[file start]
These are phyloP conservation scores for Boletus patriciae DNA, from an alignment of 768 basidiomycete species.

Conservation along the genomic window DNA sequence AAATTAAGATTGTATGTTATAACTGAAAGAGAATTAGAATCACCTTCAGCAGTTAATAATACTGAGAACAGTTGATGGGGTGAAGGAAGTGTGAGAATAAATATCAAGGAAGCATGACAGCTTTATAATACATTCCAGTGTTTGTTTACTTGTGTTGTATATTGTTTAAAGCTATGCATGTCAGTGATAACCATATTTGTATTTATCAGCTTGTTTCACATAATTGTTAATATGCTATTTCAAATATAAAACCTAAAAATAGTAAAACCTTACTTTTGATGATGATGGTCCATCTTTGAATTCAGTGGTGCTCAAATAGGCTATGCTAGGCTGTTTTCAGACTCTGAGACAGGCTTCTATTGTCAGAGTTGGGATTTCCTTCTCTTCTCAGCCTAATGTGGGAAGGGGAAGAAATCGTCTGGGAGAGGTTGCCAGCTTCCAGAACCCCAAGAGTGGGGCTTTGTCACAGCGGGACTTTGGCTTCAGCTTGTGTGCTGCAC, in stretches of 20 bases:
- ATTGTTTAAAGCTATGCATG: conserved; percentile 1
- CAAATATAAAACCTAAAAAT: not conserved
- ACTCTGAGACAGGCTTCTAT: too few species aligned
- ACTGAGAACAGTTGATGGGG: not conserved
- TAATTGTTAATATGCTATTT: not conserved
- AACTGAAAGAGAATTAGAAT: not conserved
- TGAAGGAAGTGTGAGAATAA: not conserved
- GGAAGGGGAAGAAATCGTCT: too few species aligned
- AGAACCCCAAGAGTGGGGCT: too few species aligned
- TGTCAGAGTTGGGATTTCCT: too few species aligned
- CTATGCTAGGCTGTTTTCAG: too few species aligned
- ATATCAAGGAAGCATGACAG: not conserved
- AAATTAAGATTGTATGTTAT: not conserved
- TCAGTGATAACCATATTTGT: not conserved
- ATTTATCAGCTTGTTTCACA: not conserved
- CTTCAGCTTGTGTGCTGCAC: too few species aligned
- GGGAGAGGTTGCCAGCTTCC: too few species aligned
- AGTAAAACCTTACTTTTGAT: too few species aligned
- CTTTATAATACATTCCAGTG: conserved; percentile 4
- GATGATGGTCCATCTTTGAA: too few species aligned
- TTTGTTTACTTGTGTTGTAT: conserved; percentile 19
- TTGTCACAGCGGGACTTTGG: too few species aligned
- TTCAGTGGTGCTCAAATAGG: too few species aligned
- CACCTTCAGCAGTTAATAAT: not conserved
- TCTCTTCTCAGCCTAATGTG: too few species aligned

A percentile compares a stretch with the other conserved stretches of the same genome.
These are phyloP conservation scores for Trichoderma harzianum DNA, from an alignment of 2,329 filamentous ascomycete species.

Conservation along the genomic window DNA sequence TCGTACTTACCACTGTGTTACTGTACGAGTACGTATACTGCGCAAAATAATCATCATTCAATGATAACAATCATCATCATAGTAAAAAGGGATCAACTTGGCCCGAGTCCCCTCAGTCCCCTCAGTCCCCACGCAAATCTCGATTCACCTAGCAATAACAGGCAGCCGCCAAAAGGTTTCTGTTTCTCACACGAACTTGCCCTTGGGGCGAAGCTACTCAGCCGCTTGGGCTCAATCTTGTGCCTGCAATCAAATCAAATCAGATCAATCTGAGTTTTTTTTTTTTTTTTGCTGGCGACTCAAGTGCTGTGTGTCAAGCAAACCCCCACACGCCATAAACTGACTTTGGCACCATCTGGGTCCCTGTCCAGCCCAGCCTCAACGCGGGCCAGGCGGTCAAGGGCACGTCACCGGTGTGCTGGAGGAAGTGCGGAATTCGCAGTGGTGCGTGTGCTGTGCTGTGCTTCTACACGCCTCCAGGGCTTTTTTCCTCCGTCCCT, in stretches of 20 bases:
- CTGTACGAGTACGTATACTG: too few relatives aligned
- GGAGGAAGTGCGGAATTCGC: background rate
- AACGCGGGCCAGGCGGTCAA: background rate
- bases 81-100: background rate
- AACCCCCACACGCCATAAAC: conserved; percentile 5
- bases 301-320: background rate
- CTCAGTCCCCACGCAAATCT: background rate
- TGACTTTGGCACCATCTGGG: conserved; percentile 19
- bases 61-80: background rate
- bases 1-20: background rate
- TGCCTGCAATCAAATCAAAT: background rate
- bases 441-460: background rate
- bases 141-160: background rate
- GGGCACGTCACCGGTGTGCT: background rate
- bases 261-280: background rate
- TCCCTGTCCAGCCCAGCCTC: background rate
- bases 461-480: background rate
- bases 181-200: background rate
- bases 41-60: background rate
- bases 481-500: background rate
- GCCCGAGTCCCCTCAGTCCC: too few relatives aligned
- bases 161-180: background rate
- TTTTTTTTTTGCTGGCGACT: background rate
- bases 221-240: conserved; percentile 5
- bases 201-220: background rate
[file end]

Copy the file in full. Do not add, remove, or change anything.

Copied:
These are phyloP conservation scores for Boletus patriciae DNA, from an alignment of 768 basidiomycete species.

Conservation along the genomic window DNA sequence AAATTAAGATTGTATGTTATAACTGAAAGAGAATTAGAATCACCTTCAGCAGTTAATAATACTGAGAACAGTTGATGGGGTGAAGGAAGTGTGAGAATAAATATCAAGGAAGCATGACAGCTTTATAATACATTCCAGTGTTTGTTTACTTGTGTTGTATATTGTTTAAAGCTATGCATGTCAGTGATAACCATATTTGTATTTATCAGCTTGTTTCACATAATTGTTAATATGCTATTTCAAATATAAAACCTAAAAATAGTAAAACCTTACTTTTGATGATGATGGTCCATCTTTGAATTCAGTGGTGCTCAAATAGGCTATGCTAGGCTGTTTTCAGACTCTGAGACAGGCTTCTATTGTCAGAGTTGGGATTTCCTTCTCTTCTCAGCCTAATGTGGGAAGGGGAAGAAATCGTCTGGGAGAGGTTGCCAGCTTCCAGAACCCCAAGAGTGGGGCTTTGTCACAGCGGGACTTTGGCTTCAGCTTGTGTGCTGCAC, in stretches of 20 bases:
- ATTGTTTAAAGCTATGCATG: conserved; percentile 1
- CAAATATAAAACCTAAAAAT: not conserved
- ACTCTGAGACAGGCTTCTAT: too few species aligned
- ACTGAGAACAGTTGATGGGG: not conserved
- TAATTGTTAATATGCTATTT: not conserved
- AACTGAAAGAGAATTAGAAT: not conserved
- TGAAGGAAGTGTGAGAATAA: not conserved
- GGAAGGGGAAGAAATCGTCT: too few species aligned
- AGAACCCCAAGAGTGGGGCT: too few species aligned
- TGTCAGAGTTGGGATTTCCT: too few species aligned
- CTATGCTAGGCTGTTTTCAG: too few species aligned
- ATATCAAGGAAGCATGACAG: not conserved
- AAATTAAGATTGTATGTTAT: not conserved
- TCAGTGATAACCATATTTGT: not conserved
- ATTTATCAGCTTGTTTCACA: not conserved
- CTTCAGCTTGTGTGCTGCAC: too few species aligned
- GGGAGAGGTTGCCAGCTTCC: too few species aligned
- AGTAAAACCTTACTTTTGAT: too few species aligned
- CTTTATAATACATTCCAGTG: conserved; percentile 4
- GATGATGGTCCATCTTTGAA: too few species aligned
- TTTGTTTACTTGTGTTGTAT: conserved; percentile 19
- TTGTCACAGCGGGACTTTGG: too few species aligned
- TTCAGTGGTGCTCAAATAGG: too few species aligned
- CACCTTCAGCAGTTAATAAT: not conserved
- TCTCTTCTCAGCCTAATGTG: too few species aligned

A percentile compares a stretch with the other conserved stretches of the same genome.
These are phyloP conservation scores for Trichoderma harzianum DNA, from an alignment of 2,329 filamentous ascomycete species.

Conservation along the genomic window DNA sequence TCGTACTTACCACTGTGTTACTGTACGAGTACGTATACTGCGCAAAATAATCATCATTCAATGATAACAATCATCATCATAGTAAAAAGGGATCAACTTGGCCCGAGTCCCCTCAGTCCCCTCAGTCCCCACGCAAATCTCGATTCACCTAGCAATAACAGGCAGCCGCCAAAAGGTTTCTGTTTCTCACACGAACTTGCCCTTGGGGCGAAGCTACTCAGCCGCTTGGGCTCAATCTTGTGCCTGCAATCAAATCAAATCAGATCAATCTGAGTTTTTTTTTTTTTTTTGCTGGCGACTCAAGTGCTGTGTGTCAAGCAAACCCCCACACGCCATAAACTGACTTTGGCACCATCTGGGTCCCTGTCCAGCCCAGCCTCAACGCGGGCCAGGCGGTCAAGGGCACGTCACCGGTGTGCTGGAGGAAGTGCGGAATTCGCAGTGGTGCGTGTGCTGTGCTGTGCTTCTACACGCCTCCAGGGCTTTTTTCCTCCGTCCCT, in stretches of 20 bases:
- CTGTACGAGTACGTATACTG: too few relatives aligned
- GGAGGAAGTGCGGAATTCGC: background rate
- AACGCGGGCCAGGCGGTCAA: background rate
- bases 81-100: background rate
- AACCCCCACACGCCATAAAC: conserved; percentile 5
- bases 301-320: background rate
- CTCAGTCCCCACGCAAATCT: background rate
- TGACTTTGGCACCATCTGGG: conserved; percentile 19
- bases 61-80: background rate
- bases 1-20: background rate
- TGCCTGCAATCAAATCAAAT: background rate
- bases 441-460: background rate
- bases 141-160: background rate
- GGGCACGTCACCGGTGTGCT: background rate
- bases 261-280: background rate
- TCCCTGTCCAGCCCAGCCTC: background rate
- bases 461-480: background rate
- bases 181-200: background rate
- bases 41-60: background rate
- bases 481-500: background rate
- GCCCGAGTCCCCTCAGTCCC: too few relatives aligned
- bases 161-180: background rate
- TTTTTTTTTTGCTGGCGACT: background rate
- bases 221-240: conserved; percentile 5
- bases 201-220: background rate